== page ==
Activist company

Ties to ‘harmful’ spyware firm spark criticism of Ottawa adviser on internet regulation

One of the federal government’s expert advisers on internet malfeasance is being criticized for his role as an adviser to a global spy technology firm.

Vivek Krishnamurthy, a law professor at the University of Ottawa, is one of 12 experts the Liberal government appointed this year to work on revamping Ottawa’s plan to regulate online harm – which includes a proposal to legislate in areas such as hate speech and terrorism.

As director of the Samuelson-Glushko Canadian Internet Policy and Public Interest Clinic (CIPPIC) at the University of Ottawa, Mr. Krishnamurthy regularly comments on federal efforts to regulate the Internet.

But his past contract work at a law firm working for the NSO Group, the creator of the Pegasus phone spy software that undemocratic regimes have used to target journalists and political opponents, has led some of his peers academics and activists to declare that they would not. work more with him or CIPPIC.

Ron Deibert, director of the Citizen Lab at the University of Toronto, which has made international headlines for its published research on the work of Pegasus, has obtained emails which he says show that Mr Krishnamurthy was hired in party to dig up information on the Citizen Lab. . Mr. Krishnamurthy is a former student and research assistant of Mr. Deibert.

“The Citizen Lab, which I lead, will no longer collaborate with Vivek or CIPPIC while they are in charge,” Deibert said in a statement to The Globe and Mail. In addition, Mr. Deibert said he did not think Mr. Krishnamurthy should advise the government on online harm after working for a company that Mr. Deibert called “one of the leading global providers of online mischief”.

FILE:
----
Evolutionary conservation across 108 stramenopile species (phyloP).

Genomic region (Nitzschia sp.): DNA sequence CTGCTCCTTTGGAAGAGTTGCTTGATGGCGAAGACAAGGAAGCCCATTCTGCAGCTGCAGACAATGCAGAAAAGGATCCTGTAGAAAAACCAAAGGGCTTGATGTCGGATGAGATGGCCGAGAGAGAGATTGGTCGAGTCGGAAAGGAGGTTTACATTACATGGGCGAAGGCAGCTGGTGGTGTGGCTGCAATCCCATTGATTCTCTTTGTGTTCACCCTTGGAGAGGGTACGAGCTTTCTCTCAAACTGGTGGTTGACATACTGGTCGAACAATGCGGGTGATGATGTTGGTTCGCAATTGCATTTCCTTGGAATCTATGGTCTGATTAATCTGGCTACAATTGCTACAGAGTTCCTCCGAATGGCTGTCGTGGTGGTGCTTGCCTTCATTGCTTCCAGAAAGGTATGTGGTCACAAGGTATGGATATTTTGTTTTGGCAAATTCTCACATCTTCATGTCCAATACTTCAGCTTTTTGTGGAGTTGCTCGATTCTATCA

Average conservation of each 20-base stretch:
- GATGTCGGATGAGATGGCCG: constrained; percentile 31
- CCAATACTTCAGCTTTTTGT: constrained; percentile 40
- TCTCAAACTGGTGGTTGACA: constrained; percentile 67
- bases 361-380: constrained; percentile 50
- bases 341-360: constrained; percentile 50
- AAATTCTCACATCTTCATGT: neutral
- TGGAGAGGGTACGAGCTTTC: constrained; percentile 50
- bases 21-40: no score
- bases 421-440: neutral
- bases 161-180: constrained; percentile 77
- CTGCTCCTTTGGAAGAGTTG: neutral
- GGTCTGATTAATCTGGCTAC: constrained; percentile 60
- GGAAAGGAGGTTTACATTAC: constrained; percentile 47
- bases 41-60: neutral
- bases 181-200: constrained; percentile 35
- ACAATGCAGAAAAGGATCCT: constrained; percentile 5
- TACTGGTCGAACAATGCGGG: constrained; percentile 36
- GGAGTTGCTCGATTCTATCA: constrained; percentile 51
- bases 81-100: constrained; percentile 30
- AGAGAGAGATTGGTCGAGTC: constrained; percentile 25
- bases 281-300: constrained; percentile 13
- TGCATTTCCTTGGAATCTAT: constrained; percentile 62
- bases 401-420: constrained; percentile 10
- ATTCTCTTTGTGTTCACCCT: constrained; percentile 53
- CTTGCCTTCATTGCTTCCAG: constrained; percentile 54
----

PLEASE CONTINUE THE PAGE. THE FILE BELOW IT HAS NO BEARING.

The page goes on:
The Guardian newspaper published a report last month detailing Mr Krishnamurthy’s work on behalf of the NSO in 2019 as the company – then acquired by an equity group called Novalpina Capital – sought to respond to reports from Citizen Lab on his activities.

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In a detailed written response to The Globe, Mr Krishnamurthy said he regretted working on behalf of NSO for law firm Foley Hoag for a period of five months in 2019, but said he would. had done thinking that the new ownership of the company was genuinely interested in reform. He also noted that it is common for companies with poor human rights records to hire lawyers and consultants for advice on how to improve.

Internal company emails which Mr Deibert obtained through UK data protection laws revealed discussions about how Mr Krishnamurthy should approach Mr Deibert. The Citizen Lab director pushed back the initial outreach in March 2019, after Mr Krishnamurthy explained he was working with Novalpina-owned NSO Group. Emails showed that three months later there was a corporate discussion about a new approach which included Mr Krishnamurthy inviting Mr Deibert over for a beer.

Mr Krishnamurthy then emailed Mr Deibert from a university account with another attempt to meet, writing: ‘You would have a drink with me as an alumnus, not as anything else !”

Mr Deibert, who also declined the invitation, told the Globe that Mr Krishnamurthy’s interactions with him were inappropriate and that his work on behalf of the ONS “should disqualify him from doing any public service work”.